YANKEE INVASION | Bradenton's J.R. Murphy returns home in New York's lone visit to McKechnie

Bradenton’s Murphy returns home in NY’s lone visit to McKechnie

jlembo@bradenton.comMarch 7, 2012 

BRADENTON -- They’re the New York Yankees.

They are the pinstripes and the championships and so full of Hall of Famers that they could have their own wing in Cooperstown.

This spring, J.R. Murphy is one of them.

“Man, I don’t know where to start,” he said Tuesday while leaning along the dugout railing lining the third-base side of McKechnie Field.

A Bradenton native and a 2009 graduate of The Pendleton School at IMG Academies, Murphy is in his first big-league camp with the Yankees, who chose him with the 76th overall pick of the ’09 draft.

He wore pinstripes Sunday and drove in a run when the Yankees played their Grapefruit League home opener at George M. Steinbrenner Field against the Philadelphia Phillies. And he was on the Yankees’ travel roster Tuesday when they headed south to play the Pittsburgh Pirates at sold-out McKechnie Field.

The Yankees brought several of their biggest stars -- including Derek Jeter, Alex Rodriguez and Robinson Cano -- and started ace C.C. Sabathia on the hill in a game the Pirates won 7-4.

Murphy, a 20-year-old catcher, knows he isn’t competing for a shot on the 25-man roster. So he has decided to have some fun and learn as much as he can this spring.

There are plenty of teachers to learn from, too.

Yankees manager Joe Girardi was a big-league catcher for 15 seasons and spent four of those in New York. Bench coach Tony Peña was a four-time Gold Glove winner during his 17 years behind the plate. And the Yankees’ starting catcher, Russell Martin, won a Gold Glove in 2007 and has been selected to three All-Star teams.

“This stuff is pretty cool for a guy like me who’s young and coming up,” said Murphy, who turns 21 in May. “All in all, just seeing how they go about their business in a professional manner, it’s pretty neat.”

Inviting youngsters to big-league camp serves as more of a learning experience than anything else, and Murphy is getting to see how professionals prepare themselves for the rigors of a season.

But this spring also is giving him a chance to see there is a heartbeat beyond the Yankees’ mystique.

“People have this faraway image of what the New York Yankees are like, and getting to be in the clubhouse every day and see how they act is pretty neat,” Murphy said. “They’re good people, which is awesome to see.”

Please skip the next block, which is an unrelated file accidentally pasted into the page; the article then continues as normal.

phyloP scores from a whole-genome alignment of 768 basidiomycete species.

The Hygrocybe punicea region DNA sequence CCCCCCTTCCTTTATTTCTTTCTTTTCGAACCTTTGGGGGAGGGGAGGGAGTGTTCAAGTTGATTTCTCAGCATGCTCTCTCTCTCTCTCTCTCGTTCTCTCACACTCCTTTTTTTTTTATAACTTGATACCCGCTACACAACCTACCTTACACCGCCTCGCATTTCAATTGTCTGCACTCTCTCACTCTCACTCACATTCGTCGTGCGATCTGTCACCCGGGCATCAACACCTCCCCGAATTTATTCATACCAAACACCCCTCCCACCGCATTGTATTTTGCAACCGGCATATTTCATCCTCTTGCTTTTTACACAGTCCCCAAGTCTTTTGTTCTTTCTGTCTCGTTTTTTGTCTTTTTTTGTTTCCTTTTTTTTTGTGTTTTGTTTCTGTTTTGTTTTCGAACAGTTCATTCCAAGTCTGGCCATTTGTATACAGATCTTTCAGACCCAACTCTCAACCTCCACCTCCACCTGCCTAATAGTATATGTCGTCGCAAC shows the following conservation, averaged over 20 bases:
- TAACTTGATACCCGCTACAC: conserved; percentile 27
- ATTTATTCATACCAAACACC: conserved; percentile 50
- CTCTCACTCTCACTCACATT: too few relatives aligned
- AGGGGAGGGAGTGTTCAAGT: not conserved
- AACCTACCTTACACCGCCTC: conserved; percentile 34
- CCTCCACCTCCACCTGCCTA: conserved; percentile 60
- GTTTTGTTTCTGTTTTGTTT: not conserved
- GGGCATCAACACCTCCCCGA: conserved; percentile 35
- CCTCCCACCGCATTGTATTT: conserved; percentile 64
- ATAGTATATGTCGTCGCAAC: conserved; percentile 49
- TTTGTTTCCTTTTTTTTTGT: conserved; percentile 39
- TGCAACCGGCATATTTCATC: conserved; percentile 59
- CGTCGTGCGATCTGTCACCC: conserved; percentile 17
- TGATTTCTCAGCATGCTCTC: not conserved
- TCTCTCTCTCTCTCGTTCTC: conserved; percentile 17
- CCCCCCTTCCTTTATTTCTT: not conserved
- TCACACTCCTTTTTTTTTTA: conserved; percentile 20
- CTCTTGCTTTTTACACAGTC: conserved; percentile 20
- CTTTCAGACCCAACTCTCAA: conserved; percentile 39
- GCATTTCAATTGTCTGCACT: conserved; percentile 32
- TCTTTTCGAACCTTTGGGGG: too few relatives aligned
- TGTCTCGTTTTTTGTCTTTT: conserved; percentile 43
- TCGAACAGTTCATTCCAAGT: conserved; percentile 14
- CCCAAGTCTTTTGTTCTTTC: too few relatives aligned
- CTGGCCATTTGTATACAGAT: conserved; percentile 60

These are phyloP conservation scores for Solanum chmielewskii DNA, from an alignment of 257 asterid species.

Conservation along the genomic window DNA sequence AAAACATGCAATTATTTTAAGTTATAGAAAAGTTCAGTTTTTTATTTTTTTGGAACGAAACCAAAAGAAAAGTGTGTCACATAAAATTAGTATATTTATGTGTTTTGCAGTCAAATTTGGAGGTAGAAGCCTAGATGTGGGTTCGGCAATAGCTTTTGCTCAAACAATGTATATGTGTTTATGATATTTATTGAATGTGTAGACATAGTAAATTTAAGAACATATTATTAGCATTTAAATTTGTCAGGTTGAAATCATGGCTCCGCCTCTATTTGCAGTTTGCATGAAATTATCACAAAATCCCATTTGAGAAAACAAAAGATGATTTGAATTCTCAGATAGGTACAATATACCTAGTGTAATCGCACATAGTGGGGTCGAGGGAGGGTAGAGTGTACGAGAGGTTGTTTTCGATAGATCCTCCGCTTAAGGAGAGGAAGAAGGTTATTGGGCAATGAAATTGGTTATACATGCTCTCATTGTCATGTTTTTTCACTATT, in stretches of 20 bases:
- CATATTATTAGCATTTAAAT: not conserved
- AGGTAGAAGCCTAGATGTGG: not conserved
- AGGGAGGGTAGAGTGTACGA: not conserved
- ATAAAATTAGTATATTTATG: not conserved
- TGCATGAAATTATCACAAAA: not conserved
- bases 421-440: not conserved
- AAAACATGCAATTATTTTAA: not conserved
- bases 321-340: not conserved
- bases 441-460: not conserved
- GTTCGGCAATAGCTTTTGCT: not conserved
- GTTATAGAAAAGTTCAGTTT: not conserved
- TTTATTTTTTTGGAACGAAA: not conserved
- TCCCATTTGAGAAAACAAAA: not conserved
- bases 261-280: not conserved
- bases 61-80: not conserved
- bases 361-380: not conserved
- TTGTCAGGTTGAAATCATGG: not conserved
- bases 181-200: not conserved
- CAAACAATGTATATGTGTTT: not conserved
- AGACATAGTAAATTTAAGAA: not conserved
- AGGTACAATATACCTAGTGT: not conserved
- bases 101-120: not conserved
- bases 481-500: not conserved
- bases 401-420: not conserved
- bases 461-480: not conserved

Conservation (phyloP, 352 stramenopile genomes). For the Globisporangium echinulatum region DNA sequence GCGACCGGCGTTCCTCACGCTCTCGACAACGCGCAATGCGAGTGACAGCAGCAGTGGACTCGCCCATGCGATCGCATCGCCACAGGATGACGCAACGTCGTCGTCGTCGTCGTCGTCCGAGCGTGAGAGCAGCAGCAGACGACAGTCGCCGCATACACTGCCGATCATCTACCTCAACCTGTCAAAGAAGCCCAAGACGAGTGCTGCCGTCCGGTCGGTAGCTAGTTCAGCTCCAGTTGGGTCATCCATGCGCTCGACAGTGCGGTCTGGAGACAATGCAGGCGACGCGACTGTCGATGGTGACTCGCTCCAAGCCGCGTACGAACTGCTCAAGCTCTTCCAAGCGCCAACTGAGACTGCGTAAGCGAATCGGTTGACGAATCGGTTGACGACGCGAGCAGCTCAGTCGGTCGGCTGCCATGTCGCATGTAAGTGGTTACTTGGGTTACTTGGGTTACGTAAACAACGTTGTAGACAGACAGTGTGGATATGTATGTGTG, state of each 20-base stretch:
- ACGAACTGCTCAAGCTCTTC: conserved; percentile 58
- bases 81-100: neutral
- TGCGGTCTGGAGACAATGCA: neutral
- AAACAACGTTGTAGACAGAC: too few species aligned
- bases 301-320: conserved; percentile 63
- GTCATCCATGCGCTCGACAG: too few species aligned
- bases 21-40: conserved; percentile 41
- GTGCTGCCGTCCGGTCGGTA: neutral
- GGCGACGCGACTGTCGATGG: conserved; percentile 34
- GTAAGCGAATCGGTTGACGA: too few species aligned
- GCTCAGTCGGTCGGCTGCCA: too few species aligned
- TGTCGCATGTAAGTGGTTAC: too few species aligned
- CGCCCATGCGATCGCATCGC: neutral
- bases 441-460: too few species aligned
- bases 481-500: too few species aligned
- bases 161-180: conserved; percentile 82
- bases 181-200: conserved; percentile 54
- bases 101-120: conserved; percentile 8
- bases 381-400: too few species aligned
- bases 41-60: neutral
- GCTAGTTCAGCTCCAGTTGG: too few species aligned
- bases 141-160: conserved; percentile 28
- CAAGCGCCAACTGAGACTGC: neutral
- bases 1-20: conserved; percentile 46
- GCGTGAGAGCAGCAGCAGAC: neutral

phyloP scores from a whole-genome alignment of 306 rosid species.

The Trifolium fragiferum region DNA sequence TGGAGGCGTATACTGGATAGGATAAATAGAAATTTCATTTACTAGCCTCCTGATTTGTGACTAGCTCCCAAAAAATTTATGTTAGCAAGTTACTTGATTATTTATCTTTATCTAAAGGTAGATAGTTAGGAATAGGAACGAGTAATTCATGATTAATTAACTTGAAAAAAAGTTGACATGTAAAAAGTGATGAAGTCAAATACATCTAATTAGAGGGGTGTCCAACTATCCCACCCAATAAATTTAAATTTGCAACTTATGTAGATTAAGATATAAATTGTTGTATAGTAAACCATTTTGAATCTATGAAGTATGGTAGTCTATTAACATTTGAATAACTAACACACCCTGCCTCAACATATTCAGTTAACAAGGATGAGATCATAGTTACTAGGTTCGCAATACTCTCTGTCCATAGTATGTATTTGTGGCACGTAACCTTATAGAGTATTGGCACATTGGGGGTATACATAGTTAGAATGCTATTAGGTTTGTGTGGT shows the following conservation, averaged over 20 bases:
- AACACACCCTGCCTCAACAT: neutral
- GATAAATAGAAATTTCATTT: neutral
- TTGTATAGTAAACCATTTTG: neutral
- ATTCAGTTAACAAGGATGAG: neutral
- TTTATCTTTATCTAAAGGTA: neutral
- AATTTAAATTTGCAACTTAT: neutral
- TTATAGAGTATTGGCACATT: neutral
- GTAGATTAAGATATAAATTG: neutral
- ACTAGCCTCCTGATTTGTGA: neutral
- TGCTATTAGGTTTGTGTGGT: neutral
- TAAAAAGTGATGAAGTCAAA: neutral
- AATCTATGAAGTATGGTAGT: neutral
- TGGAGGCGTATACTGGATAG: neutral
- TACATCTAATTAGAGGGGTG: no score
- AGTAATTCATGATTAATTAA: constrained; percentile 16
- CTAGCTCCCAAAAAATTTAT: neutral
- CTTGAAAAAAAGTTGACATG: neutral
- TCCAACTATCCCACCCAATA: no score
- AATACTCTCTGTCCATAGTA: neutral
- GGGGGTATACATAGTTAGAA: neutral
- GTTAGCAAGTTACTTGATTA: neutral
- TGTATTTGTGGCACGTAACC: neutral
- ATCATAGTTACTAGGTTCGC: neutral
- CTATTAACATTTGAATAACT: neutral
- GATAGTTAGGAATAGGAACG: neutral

Murphy took a big step forward last summer, when he was selected to play in the South Atlantic League All-Star game with the Yankees’ Single-A affiliate in Charleston, which helped lead to a promotion to the franchise’s high Single-A team in Tampa.

Now, he’s back in Tampa under the watchful eye of Girardi, who chatted with Murphy briefly during batting practice Tuesday.

“I was impressed when I saw him catch the other day. To be as young as he is and to catch in a big league game and be able to relax and look good back there, I’ve been impressed with him,” Girardi said. “Tremendous work ethic, very bright, knows what he’s doing. So he’s been good.”

Murphy’s last trip to McKechnie was a painful one. During a Tampa Yankees game against the Bradenton Marauders, Murphy broke his left foot when he fouled a pitch off it and missed the rest of the season.

But after using crutches and a walking boot, Murphy, who hit .259 in 23 games last summer in Tampa, said he is 100 percent healthy and ready for the next step, whatever that may be.

The Yankees’ catching situation grew a little less crowded during the offseaso,n when they sent one of baseball’s top prospects, Jesus Montero, to Seattle in exchange for pitcher Michael Piñeda.

Will that make the path to the big leagues clearer for Murphy? Or will Gary Sanchez and Austin Romine, two of the Yankees’ other top catching prospects, get a call before him?

Murphy, for now, isn’t concerned with all of that. He just wants to enjoy his first big-league camp, learn from it and control what he can control.

“I just have to go out every day and try my best and work hard, and it’ll all play out the way it’s supposed to,” he said. “This is my first camp, and I know I’m not making the club this year. Really, I’m taking it as an experience, to have fun.

“If I go out here and have as much fun as I am having, and learn as much as I’m learning, that’s all I really came to this camp to do.”

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